3. pamc Terminal Aerodrome Forecast

    Data.gov (United States)

    National Oceanic and Atmospheric Administration, Department of Commerce — TAF (terminal aerodrome forecast or terminal area forecast) is a format for reporting weather forecast information, particularly as it relates to aviation. TAFs are...

  4. kmsl Terminal Aerodrome Forecast

    Data.gov (United States)

    National Oceanic and Atmospheric Administration, Department of Commerce — TAF (terminal aerodrome forecast or terminal area forecast) is a format for reporting weather forecast information, particularly as it relates to aviation. TAFs are...

  5. kbrl Terminal Aerodrome Forecast

    Data.gov (United States)

    National Oceanic and Atmospheric Administration, Department of Commerce — TAF (terminal aerodrome forecast or terminal area forecast) is a format for reporting weather forecast information, particularly as it relates to aviation. TAFs are...

  6. ksfb Terminal Aerodrome Forecast

    Data.gov (United States)

    National Oceanic and Atmospheric Administration, Department of Commerce — TAF (terminal aerodrome forecast or terminal area forecast) is a format for reporting weather forecast information, particularly as it relates to aviation. TAFs are...

  7. kpsc Terminal Aerodrome Forecast

    Data.gov (United States)

    National Oceanic and Atmospheric Administration, Department of Commerce — TAF (terminal aerodrome forecast or terminal area forecast) is a format for reporting weather forecast information, particularly as it relates to aviation. TAFs are...

  8. kely Terminal Aerodrome Forecast

    Data.gov (United States)

    National Oceanic and Atmospheric Administration, Department of Commerce — TAF (terminal aerodrome forecast or terminal area forecast) is a format for reporting weather forecast information, particularly as it relates to aviation. TAFs are...

  9. ksyr Terminal Aerodrome Forecast

    Data.gov (United States)

    National Oceanic and Atmospheric Administration, Department of Commerce — TAF (terminal aerodrome forecast or terminal area forecast) is a format for reporting weather forecast information, particularly as it relates to aviation. TAFs are...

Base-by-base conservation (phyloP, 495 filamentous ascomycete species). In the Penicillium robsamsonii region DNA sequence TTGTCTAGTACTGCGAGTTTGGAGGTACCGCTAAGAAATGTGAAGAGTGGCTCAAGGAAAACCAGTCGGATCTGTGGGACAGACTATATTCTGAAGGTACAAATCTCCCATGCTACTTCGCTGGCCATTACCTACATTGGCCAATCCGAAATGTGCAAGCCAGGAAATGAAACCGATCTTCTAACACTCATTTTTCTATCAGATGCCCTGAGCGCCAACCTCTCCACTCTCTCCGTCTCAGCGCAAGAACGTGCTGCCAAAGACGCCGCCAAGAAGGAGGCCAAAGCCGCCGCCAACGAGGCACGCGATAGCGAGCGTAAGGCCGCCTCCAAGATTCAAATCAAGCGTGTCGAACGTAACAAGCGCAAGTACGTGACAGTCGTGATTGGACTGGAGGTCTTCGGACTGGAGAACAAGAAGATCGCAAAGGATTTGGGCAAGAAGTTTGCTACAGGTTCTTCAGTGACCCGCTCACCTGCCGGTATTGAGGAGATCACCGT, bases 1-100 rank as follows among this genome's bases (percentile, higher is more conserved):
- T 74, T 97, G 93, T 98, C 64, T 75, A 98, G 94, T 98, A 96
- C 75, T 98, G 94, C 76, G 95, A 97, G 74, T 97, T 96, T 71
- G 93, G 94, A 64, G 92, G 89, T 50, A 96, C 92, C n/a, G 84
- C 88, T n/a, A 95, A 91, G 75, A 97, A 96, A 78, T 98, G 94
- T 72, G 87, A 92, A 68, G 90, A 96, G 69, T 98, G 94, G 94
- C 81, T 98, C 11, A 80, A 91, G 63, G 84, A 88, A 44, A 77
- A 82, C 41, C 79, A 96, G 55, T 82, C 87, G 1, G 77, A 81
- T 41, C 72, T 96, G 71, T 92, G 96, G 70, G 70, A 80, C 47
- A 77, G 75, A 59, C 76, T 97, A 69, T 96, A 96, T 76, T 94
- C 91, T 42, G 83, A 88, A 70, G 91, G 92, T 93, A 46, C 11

10. katw Terminal Aerodrome Forecast

    Data.gov (United States)

    National Oceanic and Atmospheric Administration, Department of Commerce — TAF (terminal aerodrome forecast or terminal area forecast) is a format for reporting weather forecast information, particularly as it relates to aviation. TAFs are...

  11. kama Terminal Aerodrome Forecast

    Data.gov (United States)

    National Oceanic and Atmospheric Administration, Department of Commerce — TAF (terminal aerodrome forecast or terminal area forecast) is a format for reporting weather forecast information, particularly as it relates to aviation. TAFs are...

  12. kpae Terminal Aerodrome Forecast

    Data.gov (United States)

    National Oceanic and Atmospheric Administration, Department of Commerce — TAF (terminal aerodrome forecast or terminal area forecast) is a format for reporting weather forecast information, particularly as it relates to aviation. TAFs are...

  13. kmli Terminal Aerodrome Forecast

    Data.gov (United States)

    National Oceanic and Atmospheric Administration, Department of Commerce — TAF (terminal aerodrome forecast or terminal area forecast) is a format for reporting weather forecast information, particularly as it relates to aviation. TAFs are...

  14. kokc Terminal Aerodrome Forecast

    Data.gov (United States)

    National Oceanic and Atmospheric Administration, Department of Commerce — TAF (terminal aerodrome forecast or terminal area forecast) is a format for reporting weather forecast information, particularly as it relates to aviation. TAFs are...

  15. kjst Terminal Aerodrome Forecast

    Data.gov (United States)

    National Oceanic and Atmospheric Administration, Department of Commerce — TAF (terminal aerodrome forecast or terminal area forecast) is a format for reporting weather forecast information, particularly as it relates to aviation. TAFs are...

  16. kgup Terminal Aerodrome Forecast

    Data.gov (United States)

    National Oceanic and Atmospheric Administration, Department of Commerce — TAF (terminal aerodrome forecast or terminal area forecast) is a format for reporting weather forecast information, particularly as it relates to aviation. TAFs are...

  17. padl Terminal Aerodrome Forecast

    Data.gov (United States)

    National Oceanic and Atmospheric Administration, Department of Commerce — TAF (terminal aerodrome forecast or terminal area forecast) is a format for reporting weather forecast information, particularly as it relates to aviation. TAFs are...

  18. klit Terminal Aerodrome Forecast

    Data.gov (United States)

    National Oceanic and Atmospheric Administration, Department of Commerce — TAF (terminal aerodrome forecast or terminal area forecast) is a format for reporting weather forecast information, particularly as it relates to aviation. TAFs are...

  19. kalb Terminal Aerodrome Forecast

    Data.gov (United States)

    National Oceanic and Atmospheric Administration, Department of Commerce — TAF (terminal aerodrome forecast or terminal area forecast) is a format for reporting weather forecast information, particularly as it relates to aviation. TAFs are...